Legislature drives home some good points
Excerpted from The (Albany) Democrat-Herald
Maybe you've noticed this as well, but it seems as if every time the Legislature meets, it spends more time than it should pondering the way that the rest of us drive.
This is likely a result of all the time legislators spend on the road between Salem and their homes, and we should emphasize before we continue that we're sympathetic to these road warriors.
The logical result is that every legislative session gets filled with proposals likely meant, in some way, to show these idiot drivers on the road how things should be done.
This year's session also has included a variety of measures meant to change the way we drive.
But the surprising thing is that some of these measures survived the cut and are headed to Gov. Kate Brown. And the real surprise is this: They're worthy of support.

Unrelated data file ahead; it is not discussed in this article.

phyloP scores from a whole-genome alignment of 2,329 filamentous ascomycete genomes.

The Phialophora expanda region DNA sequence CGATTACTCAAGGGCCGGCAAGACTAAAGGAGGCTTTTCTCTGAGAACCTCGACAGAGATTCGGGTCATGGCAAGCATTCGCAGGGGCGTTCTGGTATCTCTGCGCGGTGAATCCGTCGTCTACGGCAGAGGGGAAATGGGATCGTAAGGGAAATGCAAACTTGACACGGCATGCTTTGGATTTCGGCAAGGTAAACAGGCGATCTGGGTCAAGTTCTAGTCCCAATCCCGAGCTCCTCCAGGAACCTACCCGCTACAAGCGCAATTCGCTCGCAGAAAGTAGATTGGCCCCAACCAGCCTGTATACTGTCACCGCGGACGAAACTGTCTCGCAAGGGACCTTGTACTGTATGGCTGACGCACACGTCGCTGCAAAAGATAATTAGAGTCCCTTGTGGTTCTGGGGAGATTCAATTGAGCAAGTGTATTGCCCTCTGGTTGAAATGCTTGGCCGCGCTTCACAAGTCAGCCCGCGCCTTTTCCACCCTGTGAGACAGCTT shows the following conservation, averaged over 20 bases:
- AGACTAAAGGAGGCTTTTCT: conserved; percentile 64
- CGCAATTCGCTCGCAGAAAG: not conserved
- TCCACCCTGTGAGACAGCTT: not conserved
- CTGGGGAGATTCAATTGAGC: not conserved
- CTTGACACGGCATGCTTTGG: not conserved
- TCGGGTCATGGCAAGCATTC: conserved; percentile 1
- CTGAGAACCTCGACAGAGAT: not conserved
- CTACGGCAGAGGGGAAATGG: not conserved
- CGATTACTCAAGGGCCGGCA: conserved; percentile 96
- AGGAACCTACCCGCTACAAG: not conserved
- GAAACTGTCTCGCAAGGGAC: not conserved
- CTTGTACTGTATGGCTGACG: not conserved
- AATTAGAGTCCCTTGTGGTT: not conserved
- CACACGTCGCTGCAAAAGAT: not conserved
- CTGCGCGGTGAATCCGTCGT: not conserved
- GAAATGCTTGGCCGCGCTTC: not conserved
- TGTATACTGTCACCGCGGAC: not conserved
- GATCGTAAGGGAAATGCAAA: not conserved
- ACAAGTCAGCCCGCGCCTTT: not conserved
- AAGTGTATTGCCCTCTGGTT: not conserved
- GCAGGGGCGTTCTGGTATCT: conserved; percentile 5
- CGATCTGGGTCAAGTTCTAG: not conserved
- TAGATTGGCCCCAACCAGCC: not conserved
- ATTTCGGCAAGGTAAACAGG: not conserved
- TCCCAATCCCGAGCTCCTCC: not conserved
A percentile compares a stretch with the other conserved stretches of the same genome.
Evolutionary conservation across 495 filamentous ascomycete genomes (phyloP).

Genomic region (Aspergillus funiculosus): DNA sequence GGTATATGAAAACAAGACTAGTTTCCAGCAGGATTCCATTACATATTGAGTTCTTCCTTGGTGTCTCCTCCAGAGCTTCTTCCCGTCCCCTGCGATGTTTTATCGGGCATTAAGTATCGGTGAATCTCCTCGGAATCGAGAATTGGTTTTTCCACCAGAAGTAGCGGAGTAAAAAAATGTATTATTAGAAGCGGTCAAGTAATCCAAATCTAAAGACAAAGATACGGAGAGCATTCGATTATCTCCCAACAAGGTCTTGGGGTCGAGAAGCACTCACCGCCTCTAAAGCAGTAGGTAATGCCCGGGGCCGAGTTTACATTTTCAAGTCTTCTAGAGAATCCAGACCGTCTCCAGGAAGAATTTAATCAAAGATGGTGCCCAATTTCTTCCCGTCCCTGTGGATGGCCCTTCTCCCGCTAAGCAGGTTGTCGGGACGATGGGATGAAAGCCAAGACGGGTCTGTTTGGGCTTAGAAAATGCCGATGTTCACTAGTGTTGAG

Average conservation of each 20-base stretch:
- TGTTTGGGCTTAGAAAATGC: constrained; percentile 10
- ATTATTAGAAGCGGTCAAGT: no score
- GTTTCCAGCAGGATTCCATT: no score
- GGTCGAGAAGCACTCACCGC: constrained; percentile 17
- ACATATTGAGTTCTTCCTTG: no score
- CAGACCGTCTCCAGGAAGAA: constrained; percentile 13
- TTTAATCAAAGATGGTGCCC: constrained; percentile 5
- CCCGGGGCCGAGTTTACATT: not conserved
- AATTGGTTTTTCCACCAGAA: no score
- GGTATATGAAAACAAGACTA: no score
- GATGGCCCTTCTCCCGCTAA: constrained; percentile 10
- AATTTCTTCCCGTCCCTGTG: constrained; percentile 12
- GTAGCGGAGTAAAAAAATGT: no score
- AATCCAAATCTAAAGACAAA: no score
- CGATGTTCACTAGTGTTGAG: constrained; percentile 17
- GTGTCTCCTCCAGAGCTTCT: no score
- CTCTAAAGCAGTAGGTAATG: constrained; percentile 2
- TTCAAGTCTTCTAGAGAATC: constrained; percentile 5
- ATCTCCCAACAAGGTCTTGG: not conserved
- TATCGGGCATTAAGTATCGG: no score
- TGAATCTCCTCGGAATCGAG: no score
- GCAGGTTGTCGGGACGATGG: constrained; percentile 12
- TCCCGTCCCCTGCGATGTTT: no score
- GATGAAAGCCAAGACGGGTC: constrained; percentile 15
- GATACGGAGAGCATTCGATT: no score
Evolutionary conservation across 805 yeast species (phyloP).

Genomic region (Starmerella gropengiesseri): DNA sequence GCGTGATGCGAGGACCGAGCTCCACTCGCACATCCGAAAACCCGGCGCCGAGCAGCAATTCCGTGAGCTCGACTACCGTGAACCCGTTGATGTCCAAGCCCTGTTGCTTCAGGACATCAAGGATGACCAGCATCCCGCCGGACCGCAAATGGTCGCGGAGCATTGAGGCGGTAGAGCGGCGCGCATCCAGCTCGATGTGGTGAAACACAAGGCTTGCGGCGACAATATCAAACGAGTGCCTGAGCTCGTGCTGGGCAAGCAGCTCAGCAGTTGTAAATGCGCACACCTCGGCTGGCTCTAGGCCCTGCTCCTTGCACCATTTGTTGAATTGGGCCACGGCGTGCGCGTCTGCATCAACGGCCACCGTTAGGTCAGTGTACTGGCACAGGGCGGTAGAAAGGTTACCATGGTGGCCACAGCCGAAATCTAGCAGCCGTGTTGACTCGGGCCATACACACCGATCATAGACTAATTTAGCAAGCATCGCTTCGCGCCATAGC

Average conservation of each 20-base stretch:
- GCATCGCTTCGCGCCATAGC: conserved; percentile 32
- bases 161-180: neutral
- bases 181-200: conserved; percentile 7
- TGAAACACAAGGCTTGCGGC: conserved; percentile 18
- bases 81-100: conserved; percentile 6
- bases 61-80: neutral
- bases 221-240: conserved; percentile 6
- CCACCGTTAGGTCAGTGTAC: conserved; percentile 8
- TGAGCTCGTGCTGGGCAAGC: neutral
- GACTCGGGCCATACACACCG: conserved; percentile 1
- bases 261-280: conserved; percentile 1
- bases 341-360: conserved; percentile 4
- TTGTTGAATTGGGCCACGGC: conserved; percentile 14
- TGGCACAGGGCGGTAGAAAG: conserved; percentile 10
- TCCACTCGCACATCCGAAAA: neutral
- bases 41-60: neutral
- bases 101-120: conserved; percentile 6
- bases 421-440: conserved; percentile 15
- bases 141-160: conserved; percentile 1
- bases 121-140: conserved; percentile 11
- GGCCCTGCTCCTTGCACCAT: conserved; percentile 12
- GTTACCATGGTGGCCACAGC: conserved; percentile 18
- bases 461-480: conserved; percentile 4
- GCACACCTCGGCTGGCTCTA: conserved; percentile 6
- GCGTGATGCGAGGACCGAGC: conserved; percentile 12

The Legislature last week backed a bill that would raise the speed limits from 55 to 65 mph outside the city limits in Central and Eastern Oregon. Interstate 84 from The Dalles to Idaho would rise to 70 mph, as would all of U.S. 95 in Oregon's southeast corridor. These changes are overdue. Anyone who's spent any time driving on the eastern reaches of Interstate 84 knows the experience of counting the minutes until you leave Oregon so that you can speed up just a bit.
The Legislature also backed a bill that allows self-service gasoline late at night in counties with no more than 40,000 residents. The idea is to allow motorists low on fuel in lightly populated areas the chance to get gas without waiting for a station to open.
But legislators wisely shot down a bill that would have designated the left lane on four-lane highways as a passing lane. These slowpokes in the left lane are annoying, to be sure, but it still seems extreme to label their behavior illegal.